With a short life span that included three names, Barra was an English quartet with influences ranging from early British prog to Celtic rock to Middle-Eastern rhythms to the Renaissance era. Starting life in 1984 as Kingfishers Catch Fire, morphing into Holy Trinity and finally evolving into Barra, these three men and one woman broke up in the late Eighties after failing to hit the big time.
That's no surprise, really, given the material on Eternal Magus. These 15 tracks, remixed and remastered, constitute most (if not all) of Barra's output and some of Kingfishers Catch Fire's work. The songs occasionally show signs of life ("Blushing Red," "Power of Three," "Gnosis," "Universe"). More often than not, however, the music is bogged down with Tracey-Anne Sparkes' smoky warbling about who knows what. At times, she sounds like ex-Fleetwood Mac songbird Christine McVie; at others, she recalls Concrete Blonde's Johnette Napolitano. Good enough if you like that sort of thing, but an acquired taste if don't. Worth noting, however, are Alan Wishart's ethereal electric and acoustic guitars, which meander in and out with seasoned fluidity.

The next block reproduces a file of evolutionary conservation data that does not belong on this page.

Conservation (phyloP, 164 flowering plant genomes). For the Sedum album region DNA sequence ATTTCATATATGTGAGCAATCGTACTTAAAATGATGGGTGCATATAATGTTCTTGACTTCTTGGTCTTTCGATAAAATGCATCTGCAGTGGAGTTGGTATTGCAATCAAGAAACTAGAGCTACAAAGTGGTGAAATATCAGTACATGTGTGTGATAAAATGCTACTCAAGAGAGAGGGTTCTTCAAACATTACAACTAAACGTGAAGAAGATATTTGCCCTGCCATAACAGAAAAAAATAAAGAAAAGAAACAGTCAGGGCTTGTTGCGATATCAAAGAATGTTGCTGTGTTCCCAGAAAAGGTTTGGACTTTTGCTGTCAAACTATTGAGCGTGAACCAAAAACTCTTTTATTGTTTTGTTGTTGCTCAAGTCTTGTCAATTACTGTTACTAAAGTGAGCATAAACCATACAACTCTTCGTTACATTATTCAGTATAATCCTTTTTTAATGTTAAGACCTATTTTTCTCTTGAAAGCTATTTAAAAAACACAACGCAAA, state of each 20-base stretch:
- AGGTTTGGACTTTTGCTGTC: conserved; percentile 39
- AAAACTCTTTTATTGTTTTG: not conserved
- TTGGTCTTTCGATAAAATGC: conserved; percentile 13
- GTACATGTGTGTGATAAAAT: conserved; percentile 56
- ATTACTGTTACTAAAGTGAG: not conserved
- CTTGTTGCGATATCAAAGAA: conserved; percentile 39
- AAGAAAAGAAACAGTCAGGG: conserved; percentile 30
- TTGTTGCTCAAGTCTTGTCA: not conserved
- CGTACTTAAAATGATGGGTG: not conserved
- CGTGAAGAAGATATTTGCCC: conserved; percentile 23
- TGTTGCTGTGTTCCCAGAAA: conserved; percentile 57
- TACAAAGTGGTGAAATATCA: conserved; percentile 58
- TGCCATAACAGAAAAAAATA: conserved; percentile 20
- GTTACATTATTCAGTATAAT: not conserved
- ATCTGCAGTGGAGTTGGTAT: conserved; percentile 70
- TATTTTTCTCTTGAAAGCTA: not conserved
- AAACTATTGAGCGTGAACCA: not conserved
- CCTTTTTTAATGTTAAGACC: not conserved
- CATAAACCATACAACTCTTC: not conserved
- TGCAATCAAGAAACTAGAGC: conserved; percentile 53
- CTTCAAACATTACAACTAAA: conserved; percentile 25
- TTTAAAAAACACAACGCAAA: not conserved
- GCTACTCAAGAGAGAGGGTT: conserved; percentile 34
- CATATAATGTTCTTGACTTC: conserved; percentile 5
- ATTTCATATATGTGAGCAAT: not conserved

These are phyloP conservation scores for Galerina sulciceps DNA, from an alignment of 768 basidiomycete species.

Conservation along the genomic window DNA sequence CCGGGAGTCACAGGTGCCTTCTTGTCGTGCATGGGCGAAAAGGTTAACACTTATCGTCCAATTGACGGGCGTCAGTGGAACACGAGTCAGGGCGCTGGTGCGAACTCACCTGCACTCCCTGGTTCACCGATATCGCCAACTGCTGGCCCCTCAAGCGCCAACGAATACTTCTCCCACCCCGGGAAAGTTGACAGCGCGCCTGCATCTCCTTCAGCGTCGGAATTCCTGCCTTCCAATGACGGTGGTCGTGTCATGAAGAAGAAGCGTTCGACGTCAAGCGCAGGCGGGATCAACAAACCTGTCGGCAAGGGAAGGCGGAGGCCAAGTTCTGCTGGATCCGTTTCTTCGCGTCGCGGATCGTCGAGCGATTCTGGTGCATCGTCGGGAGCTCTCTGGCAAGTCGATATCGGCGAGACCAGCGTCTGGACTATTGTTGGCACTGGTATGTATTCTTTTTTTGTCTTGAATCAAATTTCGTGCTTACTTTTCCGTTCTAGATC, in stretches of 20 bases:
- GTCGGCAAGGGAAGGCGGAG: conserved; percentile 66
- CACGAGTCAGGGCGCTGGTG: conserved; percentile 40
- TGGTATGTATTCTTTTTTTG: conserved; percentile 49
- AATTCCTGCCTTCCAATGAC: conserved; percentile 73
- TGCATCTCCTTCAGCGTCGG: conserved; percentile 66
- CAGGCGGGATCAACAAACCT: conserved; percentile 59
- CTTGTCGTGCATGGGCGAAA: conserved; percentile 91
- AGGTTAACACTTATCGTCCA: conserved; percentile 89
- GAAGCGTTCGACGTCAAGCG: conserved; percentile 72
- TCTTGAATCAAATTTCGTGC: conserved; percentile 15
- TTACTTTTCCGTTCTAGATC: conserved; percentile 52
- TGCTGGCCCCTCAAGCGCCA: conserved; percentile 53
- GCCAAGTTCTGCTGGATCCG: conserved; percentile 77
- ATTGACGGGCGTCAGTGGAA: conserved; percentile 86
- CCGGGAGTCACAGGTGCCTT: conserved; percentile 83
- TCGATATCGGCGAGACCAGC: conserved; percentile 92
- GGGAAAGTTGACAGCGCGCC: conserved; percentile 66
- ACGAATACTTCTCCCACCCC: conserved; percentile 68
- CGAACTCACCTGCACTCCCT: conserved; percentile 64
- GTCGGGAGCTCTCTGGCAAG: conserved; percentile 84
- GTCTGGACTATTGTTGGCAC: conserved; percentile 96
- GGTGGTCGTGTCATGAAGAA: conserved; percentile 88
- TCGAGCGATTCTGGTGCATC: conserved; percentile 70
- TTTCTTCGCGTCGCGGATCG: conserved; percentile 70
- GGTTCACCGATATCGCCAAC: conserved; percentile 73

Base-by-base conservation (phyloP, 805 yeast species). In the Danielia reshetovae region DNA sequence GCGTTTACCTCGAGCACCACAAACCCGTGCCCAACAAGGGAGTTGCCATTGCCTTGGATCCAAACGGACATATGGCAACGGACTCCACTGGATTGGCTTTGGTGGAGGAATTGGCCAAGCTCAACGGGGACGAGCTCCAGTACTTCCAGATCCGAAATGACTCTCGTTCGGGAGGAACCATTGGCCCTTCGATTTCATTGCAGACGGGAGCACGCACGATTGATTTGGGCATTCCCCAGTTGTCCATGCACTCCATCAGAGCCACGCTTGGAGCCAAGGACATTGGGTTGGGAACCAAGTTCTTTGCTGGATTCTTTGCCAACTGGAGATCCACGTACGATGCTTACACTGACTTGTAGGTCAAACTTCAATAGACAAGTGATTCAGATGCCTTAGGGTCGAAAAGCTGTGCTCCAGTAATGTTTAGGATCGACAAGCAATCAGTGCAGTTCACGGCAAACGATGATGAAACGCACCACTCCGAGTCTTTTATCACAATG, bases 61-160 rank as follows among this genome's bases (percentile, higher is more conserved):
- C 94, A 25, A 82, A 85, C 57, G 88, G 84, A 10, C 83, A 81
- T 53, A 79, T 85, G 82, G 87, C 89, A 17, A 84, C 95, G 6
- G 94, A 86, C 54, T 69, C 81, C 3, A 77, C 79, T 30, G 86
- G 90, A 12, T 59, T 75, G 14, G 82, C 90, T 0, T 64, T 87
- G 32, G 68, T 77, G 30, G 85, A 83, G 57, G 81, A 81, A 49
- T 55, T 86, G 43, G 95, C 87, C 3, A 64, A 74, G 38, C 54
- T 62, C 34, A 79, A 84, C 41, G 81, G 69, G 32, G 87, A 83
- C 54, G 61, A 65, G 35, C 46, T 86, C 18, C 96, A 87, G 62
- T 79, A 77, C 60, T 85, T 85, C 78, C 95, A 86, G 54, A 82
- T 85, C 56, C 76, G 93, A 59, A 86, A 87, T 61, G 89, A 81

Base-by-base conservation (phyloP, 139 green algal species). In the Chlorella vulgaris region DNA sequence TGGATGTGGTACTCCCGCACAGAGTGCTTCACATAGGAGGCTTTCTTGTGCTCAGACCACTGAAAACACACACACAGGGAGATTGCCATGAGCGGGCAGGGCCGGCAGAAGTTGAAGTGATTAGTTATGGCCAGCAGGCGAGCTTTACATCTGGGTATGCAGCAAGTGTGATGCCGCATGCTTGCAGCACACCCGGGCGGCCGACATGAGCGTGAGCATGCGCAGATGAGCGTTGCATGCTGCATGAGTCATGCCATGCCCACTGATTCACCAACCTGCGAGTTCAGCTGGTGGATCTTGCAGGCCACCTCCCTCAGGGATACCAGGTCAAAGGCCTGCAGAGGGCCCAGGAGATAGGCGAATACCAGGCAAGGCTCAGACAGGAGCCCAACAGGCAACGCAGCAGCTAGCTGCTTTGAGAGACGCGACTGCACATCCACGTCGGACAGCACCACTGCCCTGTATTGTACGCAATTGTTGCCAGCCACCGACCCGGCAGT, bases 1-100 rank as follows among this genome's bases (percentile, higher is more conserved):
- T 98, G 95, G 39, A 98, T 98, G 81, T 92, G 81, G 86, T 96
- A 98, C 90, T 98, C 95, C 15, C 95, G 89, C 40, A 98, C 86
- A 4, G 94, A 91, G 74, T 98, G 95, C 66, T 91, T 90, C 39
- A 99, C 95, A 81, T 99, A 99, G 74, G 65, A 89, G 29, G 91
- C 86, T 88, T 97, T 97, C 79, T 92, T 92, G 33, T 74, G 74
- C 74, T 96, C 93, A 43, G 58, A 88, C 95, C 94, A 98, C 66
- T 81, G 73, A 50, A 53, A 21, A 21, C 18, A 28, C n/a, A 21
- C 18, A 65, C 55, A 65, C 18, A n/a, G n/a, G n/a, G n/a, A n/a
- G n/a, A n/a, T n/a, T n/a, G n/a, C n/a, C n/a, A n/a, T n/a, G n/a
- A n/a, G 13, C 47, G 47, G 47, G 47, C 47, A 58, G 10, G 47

Eternal Magus isn't a bad record; in fact, it's charming in its own quaint way. Still, I can name, off the top of my head, five albums by female-fronted progressive-rock bands I'd spin before popping this one back into the player. RIP, Barra.